Libya and its neighbours reject regional migrant 'disembarkation platforms'

Libya and its neighbours reject regional migrant 'disembarkation platforms'

Libya and its North African neighbours oppose 'disembarkation' centres outside Europe aimed at stemming the influx of migrants arriving in Europe, foreign minister Mohamed al-Taher Siala told an Austrian daily on Friday.

"All north African countries reject this proposal - Tunisia, Algeria, Morocco and Libya, as well," Siala said in an interview with Die Presse during an official visit to Vienna.

Austria currently hold the rotating European Union presidency.

Under pressure from Italy, at a June summit, EU heads of state and government backed the idea of 'regional dismbarkation platforms' to assess the international protection claims of migrants trying to enter the bloc.

Under the EU plans, the 'disembarkation platforms' would be set up in consultation with the United Nations refugee agency UNHCR and the UN's International Organization for Migration.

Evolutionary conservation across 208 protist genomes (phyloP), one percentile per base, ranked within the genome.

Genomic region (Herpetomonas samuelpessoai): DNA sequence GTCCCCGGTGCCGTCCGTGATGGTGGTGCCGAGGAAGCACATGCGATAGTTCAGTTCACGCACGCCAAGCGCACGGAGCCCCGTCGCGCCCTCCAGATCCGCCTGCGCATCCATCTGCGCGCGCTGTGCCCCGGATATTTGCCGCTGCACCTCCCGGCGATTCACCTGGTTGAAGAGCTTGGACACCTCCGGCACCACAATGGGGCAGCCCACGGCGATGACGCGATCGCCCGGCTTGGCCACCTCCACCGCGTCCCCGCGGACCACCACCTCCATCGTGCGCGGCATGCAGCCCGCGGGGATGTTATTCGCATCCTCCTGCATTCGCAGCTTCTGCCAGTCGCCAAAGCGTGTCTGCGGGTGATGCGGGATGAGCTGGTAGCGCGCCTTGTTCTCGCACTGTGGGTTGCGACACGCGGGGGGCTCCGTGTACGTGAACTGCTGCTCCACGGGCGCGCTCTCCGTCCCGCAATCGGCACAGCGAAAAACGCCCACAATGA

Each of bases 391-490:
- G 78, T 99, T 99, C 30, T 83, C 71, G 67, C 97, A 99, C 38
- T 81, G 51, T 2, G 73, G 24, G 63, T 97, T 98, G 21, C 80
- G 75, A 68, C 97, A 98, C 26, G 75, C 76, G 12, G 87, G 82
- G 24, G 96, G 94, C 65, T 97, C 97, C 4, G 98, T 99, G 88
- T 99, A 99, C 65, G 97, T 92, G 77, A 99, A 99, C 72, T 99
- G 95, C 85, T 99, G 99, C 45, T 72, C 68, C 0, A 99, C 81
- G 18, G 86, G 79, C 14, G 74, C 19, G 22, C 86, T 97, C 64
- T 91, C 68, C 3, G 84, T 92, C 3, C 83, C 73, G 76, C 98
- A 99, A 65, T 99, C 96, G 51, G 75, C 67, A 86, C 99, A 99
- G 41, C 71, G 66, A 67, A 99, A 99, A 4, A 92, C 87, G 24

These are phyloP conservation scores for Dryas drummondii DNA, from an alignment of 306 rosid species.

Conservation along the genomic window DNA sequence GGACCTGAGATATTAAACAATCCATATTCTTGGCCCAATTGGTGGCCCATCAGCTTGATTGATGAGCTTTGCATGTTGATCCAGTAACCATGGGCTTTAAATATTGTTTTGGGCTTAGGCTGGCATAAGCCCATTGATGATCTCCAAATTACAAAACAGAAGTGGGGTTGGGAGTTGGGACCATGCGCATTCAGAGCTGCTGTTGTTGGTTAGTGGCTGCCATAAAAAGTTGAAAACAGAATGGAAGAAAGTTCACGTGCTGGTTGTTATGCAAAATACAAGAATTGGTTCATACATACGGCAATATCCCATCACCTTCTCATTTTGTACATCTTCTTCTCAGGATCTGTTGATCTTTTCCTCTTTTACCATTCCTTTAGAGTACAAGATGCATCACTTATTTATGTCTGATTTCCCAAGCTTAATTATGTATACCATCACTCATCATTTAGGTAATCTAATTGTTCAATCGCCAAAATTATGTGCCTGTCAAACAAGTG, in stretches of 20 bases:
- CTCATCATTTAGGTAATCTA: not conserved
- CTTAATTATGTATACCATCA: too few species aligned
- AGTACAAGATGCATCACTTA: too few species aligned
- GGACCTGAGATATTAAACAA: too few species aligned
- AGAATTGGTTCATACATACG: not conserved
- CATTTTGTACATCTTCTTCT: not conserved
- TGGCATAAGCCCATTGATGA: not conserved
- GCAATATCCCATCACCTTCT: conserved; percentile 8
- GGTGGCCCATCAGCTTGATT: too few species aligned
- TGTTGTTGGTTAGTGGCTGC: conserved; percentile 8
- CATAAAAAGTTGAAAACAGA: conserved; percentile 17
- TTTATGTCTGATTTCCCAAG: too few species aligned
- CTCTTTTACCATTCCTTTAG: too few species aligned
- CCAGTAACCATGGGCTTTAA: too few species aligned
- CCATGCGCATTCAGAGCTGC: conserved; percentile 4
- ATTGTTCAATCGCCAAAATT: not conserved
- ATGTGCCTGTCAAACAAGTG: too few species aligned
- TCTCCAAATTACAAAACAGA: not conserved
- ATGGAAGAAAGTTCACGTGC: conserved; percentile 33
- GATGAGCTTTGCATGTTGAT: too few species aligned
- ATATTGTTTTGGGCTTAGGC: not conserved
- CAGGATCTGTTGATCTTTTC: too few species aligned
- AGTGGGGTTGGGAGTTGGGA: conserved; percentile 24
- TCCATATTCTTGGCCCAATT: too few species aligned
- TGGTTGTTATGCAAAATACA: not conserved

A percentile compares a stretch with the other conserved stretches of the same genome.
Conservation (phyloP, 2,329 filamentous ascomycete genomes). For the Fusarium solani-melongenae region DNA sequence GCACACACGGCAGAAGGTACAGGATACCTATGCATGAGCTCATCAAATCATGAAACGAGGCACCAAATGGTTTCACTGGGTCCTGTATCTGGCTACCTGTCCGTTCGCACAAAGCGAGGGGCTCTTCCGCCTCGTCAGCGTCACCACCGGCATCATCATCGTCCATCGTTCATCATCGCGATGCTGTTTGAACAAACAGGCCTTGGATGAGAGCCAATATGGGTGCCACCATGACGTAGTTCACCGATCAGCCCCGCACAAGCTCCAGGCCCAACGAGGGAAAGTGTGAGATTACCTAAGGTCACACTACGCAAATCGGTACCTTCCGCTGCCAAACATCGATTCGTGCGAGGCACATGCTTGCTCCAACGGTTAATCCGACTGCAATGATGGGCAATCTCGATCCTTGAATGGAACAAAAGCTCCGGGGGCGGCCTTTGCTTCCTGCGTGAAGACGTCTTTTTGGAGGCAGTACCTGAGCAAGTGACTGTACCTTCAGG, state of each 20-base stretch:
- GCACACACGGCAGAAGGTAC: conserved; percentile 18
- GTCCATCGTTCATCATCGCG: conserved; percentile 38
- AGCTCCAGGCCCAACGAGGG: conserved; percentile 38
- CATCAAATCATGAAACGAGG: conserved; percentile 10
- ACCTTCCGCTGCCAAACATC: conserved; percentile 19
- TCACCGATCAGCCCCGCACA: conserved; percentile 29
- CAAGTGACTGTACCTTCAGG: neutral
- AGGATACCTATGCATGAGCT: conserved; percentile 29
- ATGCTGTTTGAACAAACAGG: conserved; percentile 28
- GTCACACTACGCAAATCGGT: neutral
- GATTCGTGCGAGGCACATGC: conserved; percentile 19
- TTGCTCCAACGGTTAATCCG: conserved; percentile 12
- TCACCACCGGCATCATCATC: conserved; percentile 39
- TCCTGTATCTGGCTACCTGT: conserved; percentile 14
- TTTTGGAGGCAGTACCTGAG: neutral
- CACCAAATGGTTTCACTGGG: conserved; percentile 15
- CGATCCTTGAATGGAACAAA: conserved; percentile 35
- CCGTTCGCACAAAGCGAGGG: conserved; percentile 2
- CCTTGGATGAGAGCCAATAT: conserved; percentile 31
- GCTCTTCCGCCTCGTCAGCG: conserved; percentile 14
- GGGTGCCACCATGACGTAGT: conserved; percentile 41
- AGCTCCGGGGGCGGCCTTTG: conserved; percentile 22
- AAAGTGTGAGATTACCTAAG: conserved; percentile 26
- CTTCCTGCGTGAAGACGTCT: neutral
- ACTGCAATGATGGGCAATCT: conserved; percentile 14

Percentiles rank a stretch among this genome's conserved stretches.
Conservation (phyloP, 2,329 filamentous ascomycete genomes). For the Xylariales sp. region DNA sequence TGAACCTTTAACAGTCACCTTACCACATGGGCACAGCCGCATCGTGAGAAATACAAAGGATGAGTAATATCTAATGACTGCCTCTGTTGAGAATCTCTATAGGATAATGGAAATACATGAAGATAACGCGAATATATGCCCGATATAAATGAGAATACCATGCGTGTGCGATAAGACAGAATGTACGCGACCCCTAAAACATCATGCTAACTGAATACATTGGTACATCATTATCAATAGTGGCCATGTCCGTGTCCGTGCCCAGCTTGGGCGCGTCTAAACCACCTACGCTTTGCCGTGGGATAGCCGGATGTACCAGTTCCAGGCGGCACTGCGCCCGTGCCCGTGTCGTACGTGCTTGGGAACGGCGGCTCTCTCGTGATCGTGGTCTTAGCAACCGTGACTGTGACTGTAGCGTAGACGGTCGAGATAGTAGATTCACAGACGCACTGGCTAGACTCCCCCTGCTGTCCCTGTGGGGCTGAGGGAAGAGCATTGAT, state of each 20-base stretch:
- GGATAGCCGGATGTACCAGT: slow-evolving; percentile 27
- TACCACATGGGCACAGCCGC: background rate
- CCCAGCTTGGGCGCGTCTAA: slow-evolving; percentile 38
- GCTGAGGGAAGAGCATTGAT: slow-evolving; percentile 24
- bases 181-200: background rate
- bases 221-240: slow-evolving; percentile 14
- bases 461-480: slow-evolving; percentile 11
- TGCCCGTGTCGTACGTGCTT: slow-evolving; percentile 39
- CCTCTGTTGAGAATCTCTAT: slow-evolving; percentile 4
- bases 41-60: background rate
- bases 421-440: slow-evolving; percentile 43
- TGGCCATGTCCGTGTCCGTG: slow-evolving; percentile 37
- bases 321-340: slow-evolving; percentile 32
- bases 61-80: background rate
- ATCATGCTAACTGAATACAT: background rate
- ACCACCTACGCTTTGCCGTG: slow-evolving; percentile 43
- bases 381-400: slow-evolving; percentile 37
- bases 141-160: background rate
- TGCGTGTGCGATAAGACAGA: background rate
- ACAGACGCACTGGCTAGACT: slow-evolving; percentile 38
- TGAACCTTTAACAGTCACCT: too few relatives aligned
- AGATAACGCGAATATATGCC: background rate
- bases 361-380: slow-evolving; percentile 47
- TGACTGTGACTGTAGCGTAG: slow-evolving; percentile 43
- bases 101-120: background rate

Libya had reached an agreement with Chad, Niger and Sudan to bolster protection of its porous southern border, Siala said, suggesting EU states could give "logistical (aid): landcruisers, drones, helicopters and perhaps a few light weapons," to stop migrants crossing into Libya.

"That's actually where the European border begins, not the Mediterranean," Siala said.

Arab leaders are to meet in Egypt in late February for their first summit as part of efforts to forge a new European-African alliance and fight migrant smuggling.

Italy's former (centre-left) interior minister Marco Minniti grasped the importance of securing Libya's southern border. Last year he struck a deal with tribal chieftans from southern Libya to stop migrant smugglers and traffickers which led to a dramatic fall in Mediterranean migrant crossings as Libyan coastguard began intercepting boats.

The Libya-Italy route has become increasingly treacherous, however.

UNHCR says the death-rate along the Mediterranean route has risen sharply, and there are questions about the dangers intercepted migrants face back in Libya.

The UN has said any deal that sends migrants back to detention and mistreatment in Libya is inhumane and in breach of international and EU law.